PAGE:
Factor VII Assay

Definition

The factor VII assay is a blood test to measure the activity of factor VII. This is one of the proteins in the body that helps the blood clot.

Alternative Names

Stable factor; Proconvertin; Autoprothrombin I

How the Test is Performed

A blood sample is needed.

How to Prepare for the Test

You may need to temporarily stop taking some medicines before this test. Your health care provider will tell you which ones.

How the Test will Feel

When the needle is inserted to draw blood, some people feel moderate pain. Others feel only a prick or stinging. Afterward, there may be some throbbing or slight bruising. This soon goes away.

Why the Test is Performed

This test is used to find the cause of abnormal bleeding (decreased blood clotting). This decreased clotting may be caused by an abnormally low level of factor VII.

Normal Results

The normal value is 50% to 200% of the laboratory control or reference value.

Normal value ranges may vary slightly among different laboratories. Some labs use different measurements or may test different samples. Talk to your provider about the meaning of your specific test results.

What Abnormal Results Mean

Decreased factor VII activity may be related to:

  • Factor VII deficiency (a bleeding disorder that affects the ability of blood to clot)
  • Disorder in which the proteins that control blood clotting become over active (disseminated intravascular coagulation)
  • Fat malabsorption (not absorbing enough fat from your diet)
  • Liver disease (such as cirrhosis)
  • Vitamin K deficiency
  • Taking blood thinners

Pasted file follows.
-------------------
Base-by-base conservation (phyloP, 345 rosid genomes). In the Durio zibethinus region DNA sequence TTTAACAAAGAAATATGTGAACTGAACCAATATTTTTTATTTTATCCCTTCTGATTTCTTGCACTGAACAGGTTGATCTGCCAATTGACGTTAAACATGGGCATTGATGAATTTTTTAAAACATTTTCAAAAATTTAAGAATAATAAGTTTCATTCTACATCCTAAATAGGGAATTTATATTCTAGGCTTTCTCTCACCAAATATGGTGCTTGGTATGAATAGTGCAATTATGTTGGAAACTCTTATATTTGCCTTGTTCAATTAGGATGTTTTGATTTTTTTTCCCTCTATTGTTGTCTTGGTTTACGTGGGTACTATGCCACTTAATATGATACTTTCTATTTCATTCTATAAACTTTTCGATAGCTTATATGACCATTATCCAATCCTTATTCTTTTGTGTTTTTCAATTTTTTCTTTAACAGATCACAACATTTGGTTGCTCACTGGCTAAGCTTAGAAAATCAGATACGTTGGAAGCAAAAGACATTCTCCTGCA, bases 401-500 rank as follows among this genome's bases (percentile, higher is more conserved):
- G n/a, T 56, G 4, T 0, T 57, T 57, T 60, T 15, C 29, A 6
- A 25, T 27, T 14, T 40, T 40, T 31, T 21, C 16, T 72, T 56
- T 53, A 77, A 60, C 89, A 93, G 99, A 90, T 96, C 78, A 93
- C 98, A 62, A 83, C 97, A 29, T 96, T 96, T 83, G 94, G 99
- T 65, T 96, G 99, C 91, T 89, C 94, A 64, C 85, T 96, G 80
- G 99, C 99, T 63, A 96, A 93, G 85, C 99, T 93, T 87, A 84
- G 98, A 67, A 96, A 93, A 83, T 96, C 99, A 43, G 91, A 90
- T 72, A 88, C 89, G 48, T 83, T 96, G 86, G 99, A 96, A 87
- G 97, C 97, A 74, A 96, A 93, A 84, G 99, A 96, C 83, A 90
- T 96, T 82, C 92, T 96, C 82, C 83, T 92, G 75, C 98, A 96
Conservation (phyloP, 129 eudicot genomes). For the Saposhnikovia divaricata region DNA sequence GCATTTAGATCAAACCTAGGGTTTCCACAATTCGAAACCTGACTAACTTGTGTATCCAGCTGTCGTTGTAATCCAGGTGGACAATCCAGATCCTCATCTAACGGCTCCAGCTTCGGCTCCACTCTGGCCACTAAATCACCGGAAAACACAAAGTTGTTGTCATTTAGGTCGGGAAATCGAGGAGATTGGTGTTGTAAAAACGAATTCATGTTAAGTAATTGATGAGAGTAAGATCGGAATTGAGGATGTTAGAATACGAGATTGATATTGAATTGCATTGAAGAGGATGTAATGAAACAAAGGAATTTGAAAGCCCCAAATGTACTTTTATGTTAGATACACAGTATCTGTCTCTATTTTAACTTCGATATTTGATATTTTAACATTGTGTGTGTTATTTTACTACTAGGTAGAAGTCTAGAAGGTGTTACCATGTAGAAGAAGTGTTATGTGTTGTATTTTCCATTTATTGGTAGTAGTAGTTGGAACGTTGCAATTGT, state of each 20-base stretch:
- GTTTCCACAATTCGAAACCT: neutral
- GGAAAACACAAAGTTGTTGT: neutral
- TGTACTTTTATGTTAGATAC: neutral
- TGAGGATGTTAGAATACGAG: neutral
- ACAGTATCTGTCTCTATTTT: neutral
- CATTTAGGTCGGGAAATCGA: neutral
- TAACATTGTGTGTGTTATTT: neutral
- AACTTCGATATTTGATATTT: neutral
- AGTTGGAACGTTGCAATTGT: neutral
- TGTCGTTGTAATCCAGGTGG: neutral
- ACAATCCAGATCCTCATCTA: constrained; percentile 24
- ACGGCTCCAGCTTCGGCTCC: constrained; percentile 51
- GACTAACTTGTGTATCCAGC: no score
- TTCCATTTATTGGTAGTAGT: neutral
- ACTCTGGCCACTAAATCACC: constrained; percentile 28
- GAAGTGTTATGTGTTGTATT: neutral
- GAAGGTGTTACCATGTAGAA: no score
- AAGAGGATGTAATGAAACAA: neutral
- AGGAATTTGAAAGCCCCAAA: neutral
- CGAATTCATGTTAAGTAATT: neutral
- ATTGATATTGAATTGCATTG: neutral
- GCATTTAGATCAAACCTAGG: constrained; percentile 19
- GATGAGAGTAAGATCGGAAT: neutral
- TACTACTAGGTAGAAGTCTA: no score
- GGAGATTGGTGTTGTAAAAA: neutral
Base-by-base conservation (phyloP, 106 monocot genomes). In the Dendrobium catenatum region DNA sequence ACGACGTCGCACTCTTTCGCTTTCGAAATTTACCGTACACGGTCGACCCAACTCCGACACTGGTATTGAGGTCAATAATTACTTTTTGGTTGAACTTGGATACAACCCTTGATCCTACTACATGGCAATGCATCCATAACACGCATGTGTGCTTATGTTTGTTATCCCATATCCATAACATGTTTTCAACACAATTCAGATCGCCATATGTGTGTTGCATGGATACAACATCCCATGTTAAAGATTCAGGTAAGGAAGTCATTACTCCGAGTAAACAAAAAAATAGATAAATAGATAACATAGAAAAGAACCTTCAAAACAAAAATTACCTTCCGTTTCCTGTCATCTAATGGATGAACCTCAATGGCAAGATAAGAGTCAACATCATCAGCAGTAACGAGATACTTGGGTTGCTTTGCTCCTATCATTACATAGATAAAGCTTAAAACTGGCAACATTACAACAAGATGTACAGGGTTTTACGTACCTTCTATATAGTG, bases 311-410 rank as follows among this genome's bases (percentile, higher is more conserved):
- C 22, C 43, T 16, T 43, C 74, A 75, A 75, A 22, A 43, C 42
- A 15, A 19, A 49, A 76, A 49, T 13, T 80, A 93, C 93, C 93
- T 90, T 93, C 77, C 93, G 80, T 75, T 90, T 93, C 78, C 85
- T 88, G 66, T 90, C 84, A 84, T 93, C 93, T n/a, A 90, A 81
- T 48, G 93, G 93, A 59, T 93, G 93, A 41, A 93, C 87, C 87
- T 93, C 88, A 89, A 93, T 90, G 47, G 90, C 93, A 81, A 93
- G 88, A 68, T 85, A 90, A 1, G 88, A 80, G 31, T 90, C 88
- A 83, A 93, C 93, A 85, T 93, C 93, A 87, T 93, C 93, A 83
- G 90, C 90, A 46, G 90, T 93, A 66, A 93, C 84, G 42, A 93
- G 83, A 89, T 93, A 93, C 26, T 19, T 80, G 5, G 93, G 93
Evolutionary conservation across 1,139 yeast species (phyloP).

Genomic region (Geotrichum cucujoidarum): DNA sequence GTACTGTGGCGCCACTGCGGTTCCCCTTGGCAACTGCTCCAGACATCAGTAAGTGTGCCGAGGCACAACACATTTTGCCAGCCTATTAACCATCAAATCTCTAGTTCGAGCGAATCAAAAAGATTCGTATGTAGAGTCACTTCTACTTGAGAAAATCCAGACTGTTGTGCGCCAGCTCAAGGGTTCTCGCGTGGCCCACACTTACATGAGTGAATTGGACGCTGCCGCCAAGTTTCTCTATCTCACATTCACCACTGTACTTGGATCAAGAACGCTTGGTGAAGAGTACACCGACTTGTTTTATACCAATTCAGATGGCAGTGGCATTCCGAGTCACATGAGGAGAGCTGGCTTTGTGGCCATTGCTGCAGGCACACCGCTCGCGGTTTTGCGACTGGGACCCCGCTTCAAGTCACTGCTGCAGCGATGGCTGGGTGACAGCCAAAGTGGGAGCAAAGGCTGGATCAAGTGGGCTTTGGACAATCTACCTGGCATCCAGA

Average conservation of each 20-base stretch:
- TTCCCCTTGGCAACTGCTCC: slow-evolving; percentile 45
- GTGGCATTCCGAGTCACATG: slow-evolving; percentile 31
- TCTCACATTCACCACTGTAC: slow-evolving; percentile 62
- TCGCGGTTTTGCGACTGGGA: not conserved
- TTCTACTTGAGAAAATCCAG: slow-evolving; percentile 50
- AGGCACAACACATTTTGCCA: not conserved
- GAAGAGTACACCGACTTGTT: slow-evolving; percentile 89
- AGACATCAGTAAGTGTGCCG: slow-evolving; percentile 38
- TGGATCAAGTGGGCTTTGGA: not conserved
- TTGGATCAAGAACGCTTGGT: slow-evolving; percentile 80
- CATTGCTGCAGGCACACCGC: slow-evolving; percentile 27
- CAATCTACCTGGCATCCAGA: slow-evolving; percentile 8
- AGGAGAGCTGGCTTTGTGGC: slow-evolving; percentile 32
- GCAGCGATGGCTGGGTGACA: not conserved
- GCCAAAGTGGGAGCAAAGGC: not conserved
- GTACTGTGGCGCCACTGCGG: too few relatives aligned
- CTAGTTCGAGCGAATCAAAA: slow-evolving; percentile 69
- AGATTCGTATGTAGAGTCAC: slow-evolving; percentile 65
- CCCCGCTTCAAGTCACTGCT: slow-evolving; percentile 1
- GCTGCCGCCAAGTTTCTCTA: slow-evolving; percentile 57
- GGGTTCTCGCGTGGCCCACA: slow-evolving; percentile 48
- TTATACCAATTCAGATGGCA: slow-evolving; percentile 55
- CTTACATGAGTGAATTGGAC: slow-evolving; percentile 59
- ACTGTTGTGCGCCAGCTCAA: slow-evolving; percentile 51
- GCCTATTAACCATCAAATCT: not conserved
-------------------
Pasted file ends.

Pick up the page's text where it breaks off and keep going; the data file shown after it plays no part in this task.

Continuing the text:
Risks

There is little risk involved with having your blood taken. Veins and arteries vary in size from one person to another, and from one side of the body to the other. Obtaining a blood sample from some people may be more difficult than from others.

Other risks associated with having blood drawn are slight, but may include:

  • Excessive bleeding
  • Fainting or feeling lightheaded
  • Multiple punctures to locate veins
  • Hematoma (blood accumulating under the skin)
  • Infection (a slight risk any time the skin is broken)

This test is most often done on people who have bleeding problems. The risk of excessive bleeding is slightly greater than for people without bleeding problems.

References

Chernecky CC, Berger BJ. Factor VII (stable factor, proconvertin, autoprothrombin I) - blood. In: Chernecky CC, Berger BJ, eds. Laboratory Tests and Diagnostic Procedures. 6th ed. St Louis, MO: Elsevier Saunders; 2013:503-504.

Pai M. Laboratory evaluation of hemostatic and thrombotic disorders. In: Hoffman R, Benz EJ, Silberstein LE, et al, eds. Hematology: Basic Principles and Practice. 7th ed. Philadelphia, PA: Elsevier; 2018:chap 129.

Review Date: 29/01/2019

The information provided herein should not be used during any medical emergency or for the diagnosis or treatment of any medical condition. A licensed physician should be consulted for diagnosis and treatment of any and all medical conditions. Call 911 for all medical emergencies. Links to other sites are provided for information only -- they do not constitute endorsements of those other sites. Copyright ©2019 A.D.A.M., Inc., as modified by University of California San Francisco. Any duplication or distribution of the information contained herein is strictly prohibited.

Information developed by A.D.A.M., Inc. regarding tests and test results may not directly correspond with information provided by UCSF Health. Please discuss with your doctor any questions or concerns you may have.

Share